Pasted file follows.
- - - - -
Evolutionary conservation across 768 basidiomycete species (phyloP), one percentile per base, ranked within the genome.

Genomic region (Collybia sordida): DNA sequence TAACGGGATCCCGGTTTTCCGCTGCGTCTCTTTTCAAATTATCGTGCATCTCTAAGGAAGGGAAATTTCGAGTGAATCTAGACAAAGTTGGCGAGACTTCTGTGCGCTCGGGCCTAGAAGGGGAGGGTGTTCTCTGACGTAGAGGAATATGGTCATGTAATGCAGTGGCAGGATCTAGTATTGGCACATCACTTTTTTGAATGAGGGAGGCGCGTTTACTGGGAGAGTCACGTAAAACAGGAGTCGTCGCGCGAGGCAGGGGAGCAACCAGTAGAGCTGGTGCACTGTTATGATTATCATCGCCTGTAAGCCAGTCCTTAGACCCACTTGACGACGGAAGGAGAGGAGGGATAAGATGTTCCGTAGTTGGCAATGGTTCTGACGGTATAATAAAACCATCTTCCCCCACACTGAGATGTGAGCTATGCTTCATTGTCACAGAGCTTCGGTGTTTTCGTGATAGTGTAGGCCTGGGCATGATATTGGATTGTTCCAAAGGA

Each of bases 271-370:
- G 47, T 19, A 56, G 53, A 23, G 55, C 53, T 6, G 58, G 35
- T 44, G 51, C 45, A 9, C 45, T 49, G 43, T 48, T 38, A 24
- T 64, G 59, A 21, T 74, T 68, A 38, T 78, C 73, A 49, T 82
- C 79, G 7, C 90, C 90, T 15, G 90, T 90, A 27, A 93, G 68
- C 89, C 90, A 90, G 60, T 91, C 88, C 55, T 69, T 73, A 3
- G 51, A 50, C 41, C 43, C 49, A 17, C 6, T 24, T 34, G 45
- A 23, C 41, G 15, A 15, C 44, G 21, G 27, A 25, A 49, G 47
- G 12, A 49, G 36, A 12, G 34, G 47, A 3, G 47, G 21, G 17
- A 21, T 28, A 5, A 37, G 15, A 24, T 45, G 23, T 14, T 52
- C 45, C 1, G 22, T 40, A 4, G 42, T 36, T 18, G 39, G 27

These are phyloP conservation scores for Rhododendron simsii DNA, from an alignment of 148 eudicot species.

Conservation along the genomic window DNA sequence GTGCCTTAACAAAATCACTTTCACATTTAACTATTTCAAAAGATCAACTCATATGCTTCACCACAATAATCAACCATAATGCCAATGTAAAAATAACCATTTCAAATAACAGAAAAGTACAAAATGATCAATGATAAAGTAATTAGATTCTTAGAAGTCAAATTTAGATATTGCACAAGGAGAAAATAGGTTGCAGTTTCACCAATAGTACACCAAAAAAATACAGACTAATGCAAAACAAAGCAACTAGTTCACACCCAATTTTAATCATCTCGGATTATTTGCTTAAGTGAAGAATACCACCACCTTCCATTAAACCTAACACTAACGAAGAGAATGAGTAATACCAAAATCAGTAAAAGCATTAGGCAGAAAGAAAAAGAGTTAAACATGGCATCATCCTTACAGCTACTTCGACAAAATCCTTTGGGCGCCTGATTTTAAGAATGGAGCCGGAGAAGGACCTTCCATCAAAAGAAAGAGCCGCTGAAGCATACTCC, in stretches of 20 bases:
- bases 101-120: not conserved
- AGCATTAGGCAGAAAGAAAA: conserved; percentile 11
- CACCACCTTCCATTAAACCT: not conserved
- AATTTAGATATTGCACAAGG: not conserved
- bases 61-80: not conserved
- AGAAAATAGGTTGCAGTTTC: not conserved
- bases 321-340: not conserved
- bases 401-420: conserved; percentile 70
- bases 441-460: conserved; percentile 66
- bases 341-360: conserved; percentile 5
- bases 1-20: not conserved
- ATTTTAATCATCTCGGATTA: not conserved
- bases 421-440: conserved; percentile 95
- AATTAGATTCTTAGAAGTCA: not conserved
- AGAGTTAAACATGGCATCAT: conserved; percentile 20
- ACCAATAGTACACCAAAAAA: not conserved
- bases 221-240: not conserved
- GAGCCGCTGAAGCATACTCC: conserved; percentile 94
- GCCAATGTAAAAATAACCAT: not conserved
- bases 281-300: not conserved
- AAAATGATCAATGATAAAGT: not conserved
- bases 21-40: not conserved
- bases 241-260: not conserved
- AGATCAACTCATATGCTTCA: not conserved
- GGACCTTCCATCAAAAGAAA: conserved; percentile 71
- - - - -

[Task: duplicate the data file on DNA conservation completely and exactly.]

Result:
Evolutionary conservation across 768 basidiomycete species (phyloP), one percentile per base, ranked within the genome.

Genomic region (Collybia sordida): DNA sequence TAACGGGATCCCGGTTTTCCGCTGCGTCTCTTTTCAAATTATCGTGCATCTCTAAGGAAGGGAAATTTCGAGTGAATCTAGACAAAGTTGGCGAGACTTCTGTGCGCTCGGGCCTAGAAGGGGAGGGTGTTCTCTGACGTAGAGGAATATGGTCATGTAATGCAGTGGCAGGATCTAGTATTGGCACATCACTTTTTTGAATGAGGGAGGCGCGTTTACTGGGAGAGTCACGTAAAACAGGAGTCGTCGCGCGAGGCAGGGGAGCAACCAGTAGAGCTGGTGCACTGTTATGATTATCATCGCCTGTAAGCCAGTCCTTAGACCCACTTGACGACGGAAGGAGAGGAGGGATAAGATGTTCCGTAGTTGGCAATGGTTCTGACGGTATAATAAAACCATCTTCCCCCACACTGAGATGTGAGCTATGCTTCATTGTCACAGAGCTTCGGTGTTTTCGTGATAGTGTAGGCCTGGGCATGATATTGGATTGTTCCAAAGGA

Each of bases 271-370:
- G 47, T 19, A 56, G 53, A 23, G 55, C 53, T 6, G 58, G 35
- T 44, G 51, C 45, A 9, C 45, T 49, G 43, T 48, T 38, A 24
- T 64, G 59, A 21, T 74, T 68, A 38, T 78, C 73, A 49, T 82
- C 79, G 7, C 90, C 90, T 15, G 90, T 90, A 27, A 93, G 68
- C 89, C 90, A 90, G 60, T 91, C 88, C 55, T 69, T 73, A 3
- G 51, A 50, C 41, C 43, C 49, A 17, C 6, T 24, T 34, G 45
- A 23, C 41, G 15, A 15, C 44, G 21, G 27, A 25, A 49, G 47
- G 12, A 49, G 36, A 12, G 34, G 47, A 3, G 47, G 21, G 17
- A 21, T 28, A 5, A 37, G 15, A 24, T 45, G 23, T 14, T 52
- C 45, C 1, G 22, T 40, A 4, G 42, T 36, T 18, G 39, G 27

These are phyloP conservation scores for Rhododendron simsii DNA, from an alignment of 148 eudicot species.

Conservation along the genomic window DNA sequence GTGCCTTAACAAAATCACTTTCACATTTAACTATTTCAAAAGATCAACTCATATGCTTCACCACAATAATCAACCATAATGCCAATGTAAAAATAACCATTTCAAATAACAGAAAAGTACAAAATGATCAATGATAAAGTAATTAGATTCTTAGAAGTCAAATTTAGATATTGCACAAGGAGAAAATAGGTTGCAGTTTCACCAATAGTACACCAAAAAAATACAGACTAATGCAAAACAAAGCAACTAGTTCACACCCAATTTTAATCATCTCGGATTATTTGCTTAAGTGAAGAATACCACCACCTTCCATTAAACCTAACACTAACGAAGAGAATGAGTAATACCAAAATCAGTAAAAGCATTAGGCAGAAAGAAAAAGAGTTAAACATGGCATCATCCTTACAGCTACTTCGACAAAATCCTTTGGGCGCCTGATTTTAAGAATGGAGCCGGAGAAGGACCTTCCATCAAAAGAAAGAGCCGCTGAAGCATACTCC, in stretches of 20 bases:
- bases 101-120: not conserved
- AGCATTAGGCAGAAAGAAAA: conserved; percentile 11
- CACCACCTTCCATTAAACCT: not conserved
- AATTTAGATATTGCACAAGG: not conserved
- bases 61-80: not conserved
- AGAAAATAGGTTGCAGTTTC: not conserved
- bases 321-340: not conserved
- bases 401-420: conserved; percentile 70
- bases 441-460: conserved; percentile 66
- bases 341-360: conserved; percentile 5
- bases 1-20: not conserved
- ATTTTAATCATCTCGGATTA: not conserved
- bases 421-440: conserved; percentile 95
- AATTAGATTCTTAGAAGTCA: not conserved
- AGAGTTAAACATGGCATCAT: conserved; percentile 20
- ACCAATAGTACACCAAAAAA: not conserved
- bases 221-240: not conserved
- GAGCCGCTGAAGCATACTCC: conserved; percentile 94
- GCCAATGTAAAAATAACCAT: not conserved
- bases 281-300: not conserved
- AAAATGATCAATGATAAAGT: not conserved
- bases 21-40: not conserved
- bases 241-260: not conserved
- AGATCAACTCATATGCTTCA: not conserved
- GGACCTTCCATCAAAAGAAA: conserved; percentile 71